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States Cracking Down on Mortgage “Net Branches”

By: | March 23rd, 2010

If you’re “net branching” with a company that plays in the grey area with some of HUD’s regulations, now may be the time to make a change.

Net branching peaked during the boom, and for the most part crashed with the meltdown, but it has survived. While the term “net branch” is on its way out, branches will always be around. Branches are valuable to mortgage lenders because branch managers use their own money to secure office space, pay for marketing, processing, employees, computers, and phones etc. With the help of the lenders’ resources and support, branch managers operate as a banker/broker, in charge of everything doing business in multiple states without costly surety bonds or a broker license, collecting 75-90% of yield spread premiums and origination fees. It can be a profitable venture for both parties.

mortgage net branch alternativeBut branching can go terribly wrong.  In Southern California, Dana Capital Group stiffed dozens of branches on hundreds of thousands of dollars in commissions purposely, using the money start a new brokerage on a different floor of the same office building, named Sage Credit Company (later accused of the same thing). They offered their licensing to trusting talented originators and burned them, bad.

There’s a group of mortgage bankers that do things by the book, offering opportunities for well-qualified originators to operate branches with integrity and honesty — 100% HUD-compliant in every way.

A director of compliance at a big time Dallas, TX mortgage bank told me recently a trend is developing that signals the end of the term “net branch” is near. States don’t want anything resembling a net branch or associated with “net branching” operating within their borders. Branch applications in many states, coming from HUD compliant bankers, that were previously approved 99.9% of the time, are being denied because the mortgage bank itself is associated slightly with term “net branching”.

This is a trend that’s likely to continue. Mortgage bankers who have been in the business and that are in it for the long haul are moving quickly to disassociate themselves with the term. Re-wording the content on their websites, advertisements etc. The term net branching is becoming a real red flag. Bankers are offering an “affiliate mortgage branch”, “partner branch” or “mortgage net branch alternative”, but not a “net branch”. I know this is just a term and not policy-related..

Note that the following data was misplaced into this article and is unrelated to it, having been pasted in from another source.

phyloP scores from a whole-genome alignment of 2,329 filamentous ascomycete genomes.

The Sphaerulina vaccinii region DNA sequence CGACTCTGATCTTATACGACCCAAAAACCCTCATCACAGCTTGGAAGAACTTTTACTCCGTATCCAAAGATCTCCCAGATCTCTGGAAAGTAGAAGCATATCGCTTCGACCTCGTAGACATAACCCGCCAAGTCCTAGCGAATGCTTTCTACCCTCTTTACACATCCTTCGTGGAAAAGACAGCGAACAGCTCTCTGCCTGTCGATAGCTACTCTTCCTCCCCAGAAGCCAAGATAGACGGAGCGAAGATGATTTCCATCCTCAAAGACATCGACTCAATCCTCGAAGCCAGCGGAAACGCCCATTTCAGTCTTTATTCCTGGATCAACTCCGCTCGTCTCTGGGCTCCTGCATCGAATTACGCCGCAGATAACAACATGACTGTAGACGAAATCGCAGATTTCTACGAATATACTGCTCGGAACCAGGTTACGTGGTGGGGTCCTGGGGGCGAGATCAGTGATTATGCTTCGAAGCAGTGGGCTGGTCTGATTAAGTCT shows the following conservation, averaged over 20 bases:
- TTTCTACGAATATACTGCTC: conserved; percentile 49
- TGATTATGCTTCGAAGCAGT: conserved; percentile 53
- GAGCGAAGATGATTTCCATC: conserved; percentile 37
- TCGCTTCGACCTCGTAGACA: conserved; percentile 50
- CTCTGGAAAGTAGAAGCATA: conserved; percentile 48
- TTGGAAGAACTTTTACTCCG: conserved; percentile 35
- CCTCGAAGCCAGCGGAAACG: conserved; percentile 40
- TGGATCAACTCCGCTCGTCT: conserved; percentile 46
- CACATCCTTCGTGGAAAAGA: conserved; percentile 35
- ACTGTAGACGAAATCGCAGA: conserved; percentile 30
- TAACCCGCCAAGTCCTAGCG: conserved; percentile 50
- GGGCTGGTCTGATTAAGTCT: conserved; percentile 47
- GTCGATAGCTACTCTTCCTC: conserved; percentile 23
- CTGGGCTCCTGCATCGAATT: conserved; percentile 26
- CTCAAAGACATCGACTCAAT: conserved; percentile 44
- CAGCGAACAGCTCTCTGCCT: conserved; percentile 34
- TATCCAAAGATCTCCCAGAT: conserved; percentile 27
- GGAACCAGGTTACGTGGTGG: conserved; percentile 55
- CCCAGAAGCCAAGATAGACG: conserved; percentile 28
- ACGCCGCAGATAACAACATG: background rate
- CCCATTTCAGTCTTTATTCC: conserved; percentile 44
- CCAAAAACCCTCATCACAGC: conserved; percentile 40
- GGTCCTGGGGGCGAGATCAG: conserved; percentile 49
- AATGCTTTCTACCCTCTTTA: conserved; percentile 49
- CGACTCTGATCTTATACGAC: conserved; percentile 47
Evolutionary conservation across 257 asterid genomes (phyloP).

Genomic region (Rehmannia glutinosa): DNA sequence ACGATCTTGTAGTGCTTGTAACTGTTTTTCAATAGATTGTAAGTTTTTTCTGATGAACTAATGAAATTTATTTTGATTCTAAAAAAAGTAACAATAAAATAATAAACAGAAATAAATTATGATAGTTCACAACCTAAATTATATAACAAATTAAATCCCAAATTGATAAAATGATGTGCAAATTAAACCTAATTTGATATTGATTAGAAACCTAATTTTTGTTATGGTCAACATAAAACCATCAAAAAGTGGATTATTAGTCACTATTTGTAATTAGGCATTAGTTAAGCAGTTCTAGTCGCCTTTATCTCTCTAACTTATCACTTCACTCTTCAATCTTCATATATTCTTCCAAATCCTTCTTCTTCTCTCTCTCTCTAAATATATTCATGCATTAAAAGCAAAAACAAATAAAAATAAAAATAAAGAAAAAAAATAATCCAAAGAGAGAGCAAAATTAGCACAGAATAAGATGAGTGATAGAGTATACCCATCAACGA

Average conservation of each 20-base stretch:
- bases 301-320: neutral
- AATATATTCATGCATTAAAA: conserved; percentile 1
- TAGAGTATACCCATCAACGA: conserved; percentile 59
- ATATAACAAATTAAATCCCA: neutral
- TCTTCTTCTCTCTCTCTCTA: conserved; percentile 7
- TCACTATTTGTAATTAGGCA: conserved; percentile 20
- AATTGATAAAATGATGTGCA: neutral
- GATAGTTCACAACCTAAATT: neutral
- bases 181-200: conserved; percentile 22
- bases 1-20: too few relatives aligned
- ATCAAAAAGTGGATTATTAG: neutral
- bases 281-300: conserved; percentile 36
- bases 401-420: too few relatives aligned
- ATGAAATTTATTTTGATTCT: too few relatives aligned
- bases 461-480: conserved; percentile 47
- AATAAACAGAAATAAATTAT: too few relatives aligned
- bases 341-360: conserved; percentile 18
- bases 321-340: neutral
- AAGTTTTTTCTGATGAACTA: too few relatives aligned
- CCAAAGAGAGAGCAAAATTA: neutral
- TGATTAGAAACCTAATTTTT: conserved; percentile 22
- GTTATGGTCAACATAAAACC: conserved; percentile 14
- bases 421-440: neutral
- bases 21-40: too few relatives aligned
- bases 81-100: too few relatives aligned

Lenders offering branches not compliant with HUD and/or associated with “net branching” are likely to be blacklisted, unable to open new branches in any state. Could they start suspending branches because the bank is associated with that term? Now that’s scary.

Why the crackdown? HUD has many rules for mortgage bankers to follow when establishing a new branch in any state. These strict guidelines have been abused for years, sometimes just slightly. A few of the simpler rules include having a commercial office space. Many lenders allow branches to operate with a virtual office address, or even out of the house.   These are not real branches but individuals operating out of a house.

One of the rules HUD has for branches, which it takes very seriously, and a big part of the reason for the crackdown, is that all branch employees including LOs and Branch Managers are to be paid by W-2. Any company that offers a full or partial 1099 payment is going against HUD rules for branching.

It is clear to me that HUD is now getting serious about net branching — cracking down on abuses and distortions of its branching regulations. I predict operations that aren’t compliant and have no desire to conform will continue to toss the ‘net branch’ label; some will go away. Those playing in the gray area now, and who wish to stick around, will increasingly become compliant with every detail of HUD’s regs. Others currently in compliance will simply dissassociate with term “net branch”.

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